Mieczysław Weinberg's Trio, Op. 48, dates from 1950 by which time the Polish composer had been in the USSR for 11 years. His father-in-law was assassinated on Stalin's orders in 1948 and Weinberg eventually arrested, only to be saved by Stalin's death in 1943. Michael Hurshell's very effective arrangement of the third movement showcased the solo violin playing of the orchestra's leader, Dalia Richter. The melodic material had a Jewish or perhaps gypsy-ish folk style to it, the whole a lively dance.

Paul Hindemith's Trauermusik was written at very short notice in 1936 in response to the death of King George V; Hindemith was in London preparing for the UK premiere of his viola concerto Der Schwanendreher and wrote the Trauermusik in tribute to the late King. An expressively elegiac work, Itamar Ringel's intense account of the solo line gave us lovely fine-grained tone and singing line. There was one beautiful moment when Ringel was in trio with the leaders of the first violins and the cellos, and the final section combined a choral played with magical hushed tone by the strings, and rhapsodic entries for the viola. The piece is quite short, but perfectly formed and this performance from Itamar Ringel, Michael Hurshell and the orchestra was rather moving.

The final work in the programme was Erich Wolfgang Korngold's Symphonic Serenade which Korngold wrote in 1947-48, after he had stopped working on original film scores. The work was premiered in 1950 by Wilhelm Furtwangler and the Vienna Philharmonic Orchestra. But Korngold's attempt to resume his career as a writer of concert works, which had been interrupted by the Anschluss and the war, was a failure as the taste of the Viennese public had moved on. Indeed the music of the Symphonic Serenade does seem to belong to an earlier age, and listening to the performance I detected moments of Strauss and Mahler, as well as Wolf-Ferrari.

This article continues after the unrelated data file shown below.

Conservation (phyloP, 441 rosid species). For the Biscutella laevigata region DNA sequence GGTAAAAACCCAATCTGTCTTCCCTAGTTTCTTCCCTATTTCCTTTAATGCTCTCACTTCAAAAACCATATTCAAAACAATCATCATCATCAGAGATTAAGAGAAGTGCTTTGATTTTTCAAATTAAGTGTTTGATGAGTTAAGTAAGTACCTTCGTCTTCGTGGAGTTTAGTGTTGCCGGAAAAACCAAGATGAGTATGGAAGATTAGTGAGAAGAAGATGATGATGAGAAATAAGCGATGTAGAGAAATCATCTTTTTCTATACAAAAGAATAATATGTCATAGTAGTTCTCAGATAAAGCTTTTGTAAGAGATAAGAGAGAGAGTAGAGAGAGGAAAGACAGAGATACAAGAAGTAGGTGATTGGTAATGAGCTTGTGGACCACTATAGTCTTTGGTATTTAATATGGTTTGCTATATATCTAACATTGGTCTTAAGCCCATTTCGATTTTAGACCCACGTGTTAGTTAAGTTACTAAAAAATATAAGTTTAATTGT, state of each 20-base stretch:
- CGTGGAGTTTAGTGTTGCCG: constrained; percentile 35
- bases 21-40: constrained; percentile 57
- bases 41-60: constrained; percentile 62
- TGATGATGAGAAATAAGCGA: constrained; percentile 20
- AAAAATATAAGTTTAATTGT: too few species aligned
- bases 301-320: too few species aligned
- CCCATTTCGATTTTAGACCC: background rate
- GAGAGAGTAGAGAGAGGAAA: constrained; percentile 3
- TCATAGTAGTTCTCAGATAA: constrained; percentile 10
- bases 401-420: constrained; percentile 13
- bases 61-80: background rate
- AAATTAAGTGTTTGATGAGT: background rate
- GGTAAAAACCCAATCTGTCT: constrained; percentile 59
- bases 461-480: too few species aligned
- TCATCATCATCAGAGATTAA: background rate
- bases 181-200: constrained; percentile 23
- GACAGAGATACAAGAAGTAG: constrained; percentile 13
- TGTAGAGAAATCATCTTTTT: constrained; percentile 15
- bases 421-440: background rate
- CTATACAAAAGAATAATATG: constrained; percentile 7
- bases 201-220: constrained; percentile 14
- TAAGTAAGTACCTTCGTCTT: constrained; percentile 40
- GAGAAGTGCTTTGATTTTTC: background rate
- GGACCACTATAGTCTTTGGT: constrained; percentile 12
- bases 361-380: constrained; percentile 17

The first movement was lyrical with quite a busy texture and a sense that the myriad motifs were in constant motion. Though melodic, it was nowhere near as sweet as a work like the Violin Concerto. The scherzo-ish second movement was all pizzicato with two short atmospheric trio moments played arco. The work seemed to almost outstay its welcome with a third repeat of the opening material, but Korngold tricks us and finishes it early. The third movement was slow and intense with a rich texture, reminding me of Richard Strauss (33 years Korngold's senior). The final movement was something of a perpetuum mobile, marked Allegro con fuoco it was certainly performed with fire, again alternating arco and pizzicato. I have to confess that, much as I enjoyed the work, I thought that each movement seemed to slightly out-stay its welcome and the whole could have been a bit more concise.

The orchestra's main aim is to present works by Jewish composers, or composers of Jewish descent, who were persecuted, banned from performance, exiled or murdered in the camps by the Nazis. This programme introduced us to a wide range of works, either unknown or rarely performed in performances which were stylish and engaging.

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  1. Thank you, Mr. Hugill, for this perceptive and thoughtful review. Best regards, Michael Hurshell